How to Replace a Driveshaft Center Bearingby Mike Schoonveld
The longer a tube or rod gets, the more it twists. That's just one of those fundamental rules of engineering. If you want to reduce twist in a shaft, you've got three basic options: use stronger material, use thicker material or a thicker shaft, or use a shorter shaft. Many truck manufacturers and performance vehicle manufacturers choose the latter option, particularly since it allows for the use of an isolator "puck" in the middle of the shaft, reducing noise, vibration and shock to the transmission. The center carrier bearing holds the middle of this now-flexible shaft up and against the bottom of the vehicle.
Access the Driveshaft
Use a jack to raise the vehicle high enough to allow you to get under it with room to work with your tools.
Place the vehicle on jack stands positioned precisely under the axle or frame rather than having it supported by the jack.
Hang a work light under the vehicle so you can see what you're doing.
Draw a reference mark on the side of the transmission using a piece of chalk, continuing onto the drive shaft which will help you reposition the shaft exactly as it was when you reinstall it. Drive shafts connect into transmissions with a splined shaft which will only fit in one way, but the index mark will help you find that exact position when reinstalling the shaft.
Mark the universal joint with chalk where it attaches to the yoke coming out of the rear axle differential so it can be reinstalled exactly as it was when the drive shaft was removed.
Reference-mark the plates which connect the forward portion of the drive shaft and the rear portion of the drive shaft so they can be reinstalled exactly as they were originally installed.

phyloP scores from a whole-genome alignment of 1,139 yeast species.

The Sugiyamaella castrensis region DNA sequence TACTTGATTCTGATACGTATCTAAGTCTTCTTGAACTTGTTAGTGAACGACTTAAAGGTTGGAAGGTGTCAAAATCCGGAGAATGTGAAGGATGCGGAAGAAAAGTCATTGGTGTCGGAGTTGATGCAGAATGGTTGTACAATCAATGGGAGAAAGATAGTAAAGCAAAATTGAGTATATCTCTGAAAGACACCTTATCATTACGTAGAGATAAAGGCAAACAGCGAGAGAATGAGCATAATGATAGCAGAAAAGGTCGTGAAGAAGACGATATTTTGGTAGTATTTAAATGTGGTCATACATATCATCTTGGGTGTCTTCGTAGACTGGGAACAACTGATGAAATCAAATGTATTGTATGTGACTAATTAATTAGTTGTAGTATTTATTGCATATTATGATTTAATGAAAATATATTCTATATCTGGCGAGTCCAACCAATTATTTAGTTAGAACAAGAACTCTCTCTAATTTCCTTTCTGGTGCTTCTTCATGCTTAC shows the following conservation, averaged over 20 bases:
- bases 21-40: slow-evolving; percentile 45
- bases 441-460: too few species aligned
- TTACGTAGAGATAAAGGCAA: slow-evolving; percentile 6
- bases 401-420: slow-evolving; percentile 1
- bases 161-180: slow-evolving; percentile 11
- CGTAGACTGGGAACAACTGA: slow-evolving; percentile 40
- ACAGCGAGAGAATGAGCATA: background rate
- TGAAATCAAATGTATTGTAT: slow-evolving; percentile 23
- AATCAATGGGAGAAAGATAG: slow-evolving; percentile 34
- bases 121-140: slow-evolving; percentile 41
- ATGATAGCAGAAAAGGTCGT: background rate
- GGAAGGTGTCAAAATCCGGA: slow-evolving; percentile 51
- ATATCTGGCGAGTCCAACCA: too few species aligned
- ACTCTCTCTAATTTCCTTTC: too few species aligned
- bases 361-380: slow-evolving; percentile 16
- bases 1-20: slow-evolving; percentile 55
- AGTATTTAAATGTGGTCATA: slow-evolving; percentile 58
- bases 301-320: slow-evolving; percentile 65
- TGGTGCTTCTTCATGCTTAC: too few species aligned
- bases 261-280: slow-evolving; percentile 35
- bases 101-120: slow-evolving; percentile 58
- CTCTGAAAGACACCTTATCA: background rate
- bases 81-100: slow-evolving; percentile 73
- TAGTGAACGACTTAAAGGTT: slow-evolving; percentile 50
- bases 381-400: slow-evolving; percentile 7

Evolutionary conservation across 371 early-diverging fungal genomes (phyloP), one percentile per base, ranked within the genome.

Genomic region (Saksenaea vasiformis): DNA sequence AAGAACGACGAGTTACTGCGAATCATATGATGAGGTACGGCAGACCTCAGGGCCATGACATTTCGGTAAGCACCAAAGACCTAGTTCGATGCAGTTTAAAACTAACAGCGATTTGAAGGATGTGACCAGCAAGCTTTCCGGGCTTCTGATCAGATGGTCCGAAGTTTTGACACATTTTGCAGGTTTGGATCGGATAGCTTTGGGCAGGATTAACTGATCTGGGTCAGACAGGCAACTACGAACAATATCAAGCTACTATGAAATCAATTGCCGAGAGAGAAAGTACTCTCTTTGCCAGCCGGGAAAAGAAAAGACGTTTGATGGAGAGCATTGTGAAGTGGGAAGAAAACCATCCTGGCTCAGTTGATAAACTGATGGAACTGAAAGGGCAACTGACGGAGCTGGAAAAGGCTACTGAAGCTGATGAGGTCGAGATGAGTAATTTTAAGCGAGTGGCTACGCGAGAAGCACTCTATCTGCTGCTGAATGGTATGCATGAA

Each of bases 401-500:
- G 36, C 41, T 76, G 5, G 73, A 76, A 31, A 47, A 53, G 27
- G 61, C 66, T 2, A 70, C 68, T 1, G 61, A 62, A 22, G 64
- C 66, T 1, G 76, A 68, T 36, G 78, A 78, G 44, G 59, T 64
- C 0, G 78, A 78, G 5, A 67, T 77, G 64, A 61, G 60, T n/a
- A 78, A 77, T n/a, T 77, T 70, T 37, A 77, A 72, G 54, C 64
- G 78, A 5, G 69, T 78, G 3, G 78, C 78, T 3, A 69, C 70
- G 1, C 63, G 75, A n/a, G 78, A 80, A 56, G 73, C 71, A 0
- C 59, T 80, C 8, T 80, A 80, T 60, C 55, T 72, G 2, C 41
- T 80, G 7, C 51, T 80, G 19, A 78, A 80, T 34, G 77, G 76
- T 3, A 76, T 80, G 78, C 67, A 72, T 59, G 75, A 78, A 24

Remove Drive shaft
Disconnect the drive shaft center bearing from the vehicle’s frame using the appropriate sized socket and wrench. On some vehicles the bearing block bolts thread into nuts which are welded to the frame; on other vehicles, the block is bolted to the frame with a standard, two part bolts and nuts.
Remove the bolts which secure the universal joint bearing to the yoke coming out of the rear axle differential.
Wrap and secure a strip of duct tape around the caps of the universal joint bearing to prevent the caps from falling off while you are handling the drive shaft.
Pull the entire drive shaft to the rear extracting the splined shaft from the rear of the transmission. Once it’s free, move the drive shaft to a workbench.
Remove Old Bearing
Spin the bolts from the plates which connect the front part of the drive shaft to the rear portion of the drive shaft. Set the rear portion of the drive shaft aside. Secure the forward portion of the drive shaft firmly in a vise.
Unscrew the center nut which holds the front connecting plate onto the shaft on which the center bearing is positioned.
Tap the old center bearing off the shaft with a hammer. If you need to direct the blows to the where the collar of the bearing touches the shaft, use a brass-ended punch to prevent nicking or scratching the shaft.
Install New Bearing
Apply a thin layer of grease on the bearing shaft to make the new bearing slide on more easily.
Push the bearing onto the shaft to get it started, then use a hammer to force it all the way into position. Use a brass-ended punch if you need to strike the bearing hard; direct blows could scratch or nick the bearing collar or the shaft.
Reassemble the drive shaft, then reinstall it onto the vehicle by reversing the removal proceedure. Use the index marks to insure it’s reattached exactly as it was before it was removed.
Things You'll Need
- Piece of chalk
- Socket wrench set
- Work light
- Combination wrench set
- Jack stands
- Brass end punch
- Duct tape
Mike Schoonveld has been writing since 1989 with magazine credits including "Outdoor Life," "Fur-Fish-Game," "The Rotarian" and numerous regional publications. Schoonveld earned a Master Captain License from the Coast Guard. He holds a Bachelor of Science in wildlife science from Purdue University.